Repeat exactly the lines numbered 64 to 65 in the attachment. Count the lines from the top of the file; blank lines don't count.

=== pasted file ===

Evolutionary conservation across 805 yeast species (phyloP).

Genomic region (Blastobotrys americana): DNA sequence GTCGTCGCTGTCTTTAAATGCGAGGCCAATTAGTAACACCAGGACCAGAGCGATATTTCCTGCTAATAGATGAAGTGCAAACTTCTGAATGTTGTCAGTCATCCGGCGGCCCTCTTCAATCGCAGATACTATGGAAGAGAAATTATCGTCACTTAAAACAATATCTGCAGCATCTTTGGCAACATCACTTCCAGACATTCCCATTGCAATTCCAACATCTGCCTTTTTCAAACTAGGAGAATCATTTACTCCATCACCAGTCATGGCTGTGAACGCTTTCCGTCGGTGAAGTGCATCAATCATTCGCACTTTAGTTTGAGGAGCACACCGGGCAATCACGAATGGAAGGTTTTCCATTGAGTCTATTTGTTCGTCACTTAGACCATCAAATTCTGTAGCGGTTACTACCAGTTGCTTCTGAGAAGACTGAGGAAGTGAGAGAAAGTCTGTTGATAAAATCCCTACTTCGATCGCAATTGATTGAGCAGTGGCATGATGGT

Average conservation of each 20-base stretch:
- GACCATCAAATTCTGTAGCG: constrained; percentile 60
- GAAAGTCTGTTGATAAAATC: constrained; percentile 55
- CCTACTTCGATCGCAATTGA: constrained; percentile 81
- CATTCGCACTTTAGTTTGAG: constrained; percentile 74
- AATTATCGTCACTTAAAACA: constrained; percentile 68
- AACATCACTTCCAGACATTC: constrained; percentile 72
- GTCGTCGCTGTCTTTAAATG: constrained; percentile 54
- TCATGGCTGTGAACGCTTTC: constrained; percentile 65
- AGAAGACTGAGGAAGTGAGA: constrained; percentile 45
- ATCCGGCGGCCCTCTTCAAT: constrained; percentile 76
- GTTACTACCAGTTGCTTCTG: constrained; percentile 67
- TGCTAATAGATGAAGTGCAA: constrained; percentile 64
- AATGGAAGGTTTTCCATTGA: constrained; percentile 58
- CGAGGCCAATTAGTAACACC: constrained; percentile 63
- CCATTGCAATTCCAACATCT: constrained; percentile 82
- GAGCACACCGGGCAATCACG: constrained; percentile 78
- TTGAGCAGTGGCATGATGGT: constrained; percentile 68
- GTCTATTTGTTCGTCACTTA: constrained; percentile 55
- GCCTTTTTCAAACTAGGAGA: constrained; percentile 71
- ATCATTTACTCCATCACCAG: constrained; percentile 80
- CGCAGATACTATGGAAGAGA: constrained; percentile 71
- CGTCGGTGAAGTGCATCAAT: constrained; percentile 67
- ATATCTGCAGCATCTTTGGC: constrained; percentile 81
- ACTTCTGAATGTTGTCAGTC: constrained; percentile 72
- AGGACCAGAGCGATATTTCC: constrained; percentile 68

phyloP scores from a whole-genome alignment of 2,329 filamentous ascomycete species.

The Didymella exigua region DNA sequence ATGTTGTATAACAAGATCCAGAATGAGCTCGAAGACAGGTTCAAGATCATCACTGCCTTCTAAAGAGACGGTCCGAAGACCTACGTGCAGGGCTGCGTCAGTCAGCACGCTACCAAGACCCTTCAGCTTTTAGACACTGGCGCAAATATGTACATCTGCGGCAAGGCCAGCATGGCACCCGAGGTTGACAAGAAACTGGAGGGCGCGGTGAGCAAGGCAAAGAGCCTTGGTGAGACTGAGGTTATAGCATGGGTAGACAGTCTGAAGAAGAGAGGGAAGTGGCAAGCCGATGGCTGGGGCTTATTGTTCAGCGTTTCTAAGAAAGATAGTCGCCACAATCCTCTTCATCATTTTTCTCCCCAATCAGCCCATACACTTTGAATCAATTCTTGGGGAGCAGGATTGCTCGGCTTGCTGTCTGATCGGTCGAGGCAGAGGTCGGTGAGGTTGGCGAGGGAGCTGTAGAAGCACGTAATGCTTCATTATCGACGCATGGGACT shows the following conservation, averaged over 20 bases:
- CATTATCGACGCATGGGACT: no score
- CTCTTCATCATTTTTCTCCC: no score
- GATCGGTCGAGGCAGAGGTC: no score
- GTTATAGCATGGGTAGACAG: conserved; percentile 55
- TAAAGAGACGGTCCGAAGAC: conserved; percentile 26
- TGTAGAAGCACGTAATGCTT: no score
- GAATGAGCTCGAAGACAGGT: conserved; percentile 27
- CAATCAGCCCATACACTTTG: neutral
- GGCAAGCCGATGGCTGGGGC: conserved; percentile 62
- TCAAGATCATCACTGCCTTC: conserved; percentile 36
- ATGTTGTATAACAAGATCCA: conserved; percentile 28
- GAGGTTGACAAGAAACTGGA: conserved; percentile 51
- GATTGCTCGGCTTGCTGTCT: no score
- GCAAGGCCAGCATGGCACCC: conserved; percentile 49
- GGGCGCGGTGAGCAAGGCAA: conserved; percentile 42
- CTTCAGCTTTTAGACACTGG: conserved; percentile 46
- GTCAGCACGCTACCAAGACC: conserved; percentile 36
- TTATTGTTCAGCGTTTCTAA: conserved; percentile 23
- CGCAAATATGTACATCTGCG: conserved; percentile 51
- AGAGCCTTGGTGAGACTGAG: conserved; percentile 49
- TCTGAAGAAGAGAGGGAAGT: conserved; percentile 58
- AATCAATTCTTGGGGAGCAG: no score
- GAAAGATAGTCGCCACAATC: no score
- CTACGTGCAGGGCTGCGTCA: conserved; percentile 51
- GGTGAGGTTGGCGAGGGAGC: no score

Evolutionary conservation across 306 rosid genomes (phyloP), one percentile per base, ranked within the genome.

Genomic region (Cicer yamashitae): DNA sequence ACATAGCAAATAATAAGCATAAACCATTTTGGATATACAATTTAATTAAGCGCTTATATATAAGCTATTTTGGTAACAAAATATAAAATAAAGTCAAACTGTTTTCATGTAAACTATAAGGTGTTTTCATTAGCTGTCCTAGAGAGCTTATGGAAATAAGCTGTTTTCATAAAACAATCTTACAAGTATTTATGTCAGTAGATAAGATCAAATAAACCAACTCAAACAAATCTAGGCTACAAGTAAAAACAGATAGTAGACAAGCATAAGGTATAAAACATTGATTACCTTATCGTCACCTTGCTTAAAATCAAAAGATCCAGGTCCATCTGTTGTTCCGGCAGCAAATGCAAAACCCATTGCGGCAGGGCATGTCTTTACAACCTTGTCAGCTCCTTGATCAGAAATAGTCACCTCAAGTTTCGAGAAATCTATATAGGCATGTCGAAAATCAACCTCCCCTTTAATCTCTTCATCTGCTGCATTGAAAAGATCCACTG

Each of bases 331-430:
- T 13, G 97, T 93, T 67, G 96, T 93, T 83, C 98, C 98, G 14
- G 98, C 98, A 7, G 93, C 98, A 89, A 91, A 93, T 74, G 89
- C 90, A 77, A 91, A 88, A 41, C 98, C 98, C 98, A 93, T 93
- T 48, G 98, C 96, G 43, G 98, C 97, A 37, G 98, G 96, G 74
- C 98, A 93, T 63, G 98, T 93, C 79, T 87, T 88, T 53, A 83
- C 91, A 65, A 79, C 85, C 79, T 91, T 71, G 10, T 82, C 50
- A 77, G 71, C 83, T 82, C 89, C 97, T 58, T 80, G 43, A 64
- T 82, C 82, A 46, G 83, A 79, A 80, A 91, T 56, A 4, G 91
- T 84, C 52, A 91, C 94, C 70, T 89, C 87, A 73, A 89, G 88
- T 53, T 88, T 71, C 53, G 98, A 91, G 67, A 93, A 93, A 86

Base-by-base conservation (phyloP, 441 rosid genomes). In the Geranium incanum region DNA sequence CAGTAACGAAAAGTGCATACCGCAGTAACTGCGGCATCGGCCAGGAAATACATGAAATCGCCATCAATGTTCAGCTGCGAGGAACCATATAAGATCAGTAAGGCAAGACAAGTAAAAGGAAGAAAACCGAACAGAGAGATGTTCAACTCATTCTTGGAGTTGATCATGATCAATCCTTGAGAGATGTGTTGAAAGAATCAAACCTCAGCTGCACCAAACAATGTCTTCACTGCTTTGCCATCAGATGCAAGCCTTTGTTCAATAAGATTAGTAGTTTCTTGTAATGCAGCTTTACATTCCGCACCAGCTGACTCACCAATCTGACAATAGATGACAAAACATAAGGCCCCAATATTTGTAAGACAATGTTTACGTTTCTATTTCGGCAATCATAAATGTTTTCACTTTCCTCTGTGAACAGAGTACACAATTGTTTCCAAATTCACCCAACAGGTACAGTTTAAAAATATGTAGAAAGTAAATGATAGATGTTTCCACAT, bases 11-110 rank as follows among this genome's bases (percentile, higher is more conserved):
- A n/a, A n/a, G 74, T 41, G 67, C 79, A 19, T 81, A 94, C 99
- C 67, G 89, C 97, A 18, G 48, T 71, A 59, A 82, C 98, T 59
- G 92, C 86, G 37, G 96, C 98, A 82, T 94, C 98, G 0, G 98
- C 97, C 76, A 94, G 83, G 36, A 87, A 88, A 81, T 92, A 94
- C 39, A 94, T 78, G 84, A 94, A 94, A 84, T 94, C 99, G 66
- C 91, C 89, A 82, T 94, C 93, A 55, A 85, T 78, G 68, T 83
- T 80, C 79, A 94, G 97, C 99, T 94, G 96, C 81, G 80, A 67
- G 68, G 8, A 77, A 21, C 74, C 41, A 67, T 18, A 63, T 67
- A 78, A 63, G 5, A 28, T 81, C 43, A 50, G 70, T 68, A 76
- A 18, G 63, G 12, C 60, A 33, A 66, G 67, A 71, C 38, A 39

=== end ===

- C 91, A 65, A 79, C 85, C 79, T 91, T 71, G 10, T 82, C 50
- A 77, G 71, C 83, T 82, C 89, C 97, T 58, T 80, G 43, A 64